Knowledge-sharing between the authorities, academic experts, farmers and industry is crucial in the fight against threats like fall armyworm. In November 2018, an educational programme for Thailand’s authorities developed with the Insecticide Resistance Action Committee (IRAC) by CropLife Asia helped to provide senior agricultural and food industry leaders with in-depth information about fall armyworm and its habits.

By sharing knowledge of the pest between the government and affected industries, accurate and up-to-date information could spread across the country almost as quickly as fall armyworm itself.

Farmers remain at the heart of agriculture, and thus, in-field education is of paramount importance to safeguard crops.

Through a series of training programmes and the provision of educational materials, farmers were educated on and empowered to adopt an Integrated Pest Management (IPM) approach, as recommended by the World Trade Organisation on Sanitary and Phytosanitary Measures, to control and prevent the spread of fall armyworm. IPM combines pre-emptive treatments, scouting, monitoring and targeted treatments to protect the health of corn crops from seed to plant, and, in turn, to protect Thailand’s food security.

Equipping farmers with the necessary tools

In adopting an IPM approach against fall armyworm, it is our role as agriscience experts to ensure farmers have access to safe, effective and greener solutions to control its physical spread. And, through the development of innovative technologies, solutions are available to provide farmers with long-lasting control of fall armyworm, whilst being environmentally safe to use.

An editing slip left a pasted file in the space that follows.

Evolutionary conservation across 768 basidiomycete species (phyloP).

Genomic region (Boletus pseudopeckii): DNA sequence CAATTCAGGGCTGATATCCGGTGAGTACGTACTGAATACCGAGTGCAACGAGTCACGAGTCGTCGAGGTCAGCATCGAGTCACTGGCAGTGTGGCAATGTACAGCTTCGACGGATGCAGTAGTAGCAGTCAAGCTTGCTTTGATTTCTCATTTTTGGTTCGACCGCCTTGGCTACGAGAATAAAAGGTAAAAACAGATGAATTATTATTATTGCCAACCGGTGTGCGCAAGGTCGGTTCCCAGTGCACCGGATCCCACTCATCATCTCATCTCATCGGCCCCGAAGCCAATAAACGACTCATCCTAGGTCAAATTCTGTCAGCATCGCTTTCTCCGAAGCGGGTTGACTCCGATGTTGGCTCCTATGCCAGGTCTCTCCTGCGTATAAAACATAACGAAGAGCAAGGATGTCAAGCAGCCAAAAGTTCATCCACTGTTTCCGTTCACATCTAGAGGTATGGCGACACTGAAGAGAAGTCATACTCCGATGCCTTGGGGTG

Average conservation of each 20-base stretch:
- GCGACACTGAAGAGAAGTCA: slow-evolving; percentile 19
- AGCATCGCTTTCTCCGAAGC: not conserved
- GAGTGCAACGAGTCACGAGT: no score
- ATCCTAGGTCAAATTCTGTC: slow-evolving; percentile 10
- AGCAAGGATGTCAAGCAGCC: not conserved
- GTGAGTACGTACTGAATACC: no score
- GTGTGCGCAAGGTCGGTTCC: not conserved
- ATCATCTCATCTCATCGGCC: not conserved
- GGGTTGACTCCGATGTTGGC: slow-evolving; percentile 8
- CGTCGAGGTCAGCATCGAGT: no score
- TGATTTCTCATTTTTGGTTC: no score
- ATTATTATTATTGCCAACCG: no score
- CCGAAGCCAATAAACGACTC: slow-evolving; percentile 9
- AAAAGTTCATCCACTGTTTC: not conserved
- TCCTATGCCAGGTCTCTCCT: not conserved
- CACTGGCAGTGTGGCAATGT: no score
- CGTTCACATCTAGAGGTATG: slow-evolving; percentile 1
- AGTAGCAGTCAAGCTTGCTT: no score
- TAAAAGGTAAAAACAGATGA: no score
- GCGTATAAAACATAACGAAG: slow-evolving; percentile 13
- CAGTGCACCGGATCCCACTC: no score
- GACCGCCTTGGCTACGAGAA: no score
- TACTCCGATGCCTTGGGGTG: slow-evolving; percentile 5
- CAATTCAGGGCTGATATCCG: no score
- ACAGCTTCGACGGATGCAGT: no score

Amparar®, Corteva Agriscience’s foliar spray, contains the active ingredient Spinetoram and has been recommended for use in corn in Thailand to help protect corn crops against fall armyworm. It controls the insects in two ways – through ingestion and contact by the pest, providing a quick knock-down for lasting control. Amparar® has been awarded the prestigious Presidential Green Chemistry Challenge Award for its positive environmental profile and margin of safety towards beneficial insects. It is recommended by the Thai authorities as the top crop protection product for managing fall armyworm.

Our fight against fall armyworm has brought to light the invaluable role of corn in the development of Thailand as global provider of food. Perhaps even more importantly, it has helped to demonstrate how much can be achieved when public and private sectors work together in response to those that threaten our food security. We must continue to activate and engage all stakeholders – from farmers, governments, industry and academia – to ensure that, whatever the next threat to our “kitchen of the world”, we remain poised for action to protect it.

Thailand’s swift response to the 'fall armyworm' pest | News by The Thaiger

PHOTO: Waldo Swiegers / Bloomberg

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Expats

Opinion: Retirees and medical insurance in Thailand

The Thaiger

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Opinion: Retirees and medical insurance in Thailand | The Thaiger

By Barry Kenyon of The Pattaya Mail

Thai government spokespeople, in recent years, have emphasised that that Thai hospitals are not free for foreigners. They have cited examples of sick and crowd-funded aliens desperate to get back to their home countries, or annual reports from public hospitals bemoaning the unpaid bills of foreign nationals.

So far not a lot has happened. Holders of one year 0/A visas or ten year 0/X, issued by Thai consulates and embassies abroad, do now require medical insurance worth at least 400,000 baht for in-patient treatment and 40,000 baht for out-patient care. But the vast majority of expat retirees in Thailand receive their annual extensions of stay at a Thai immigration office. They do not currently require insurance.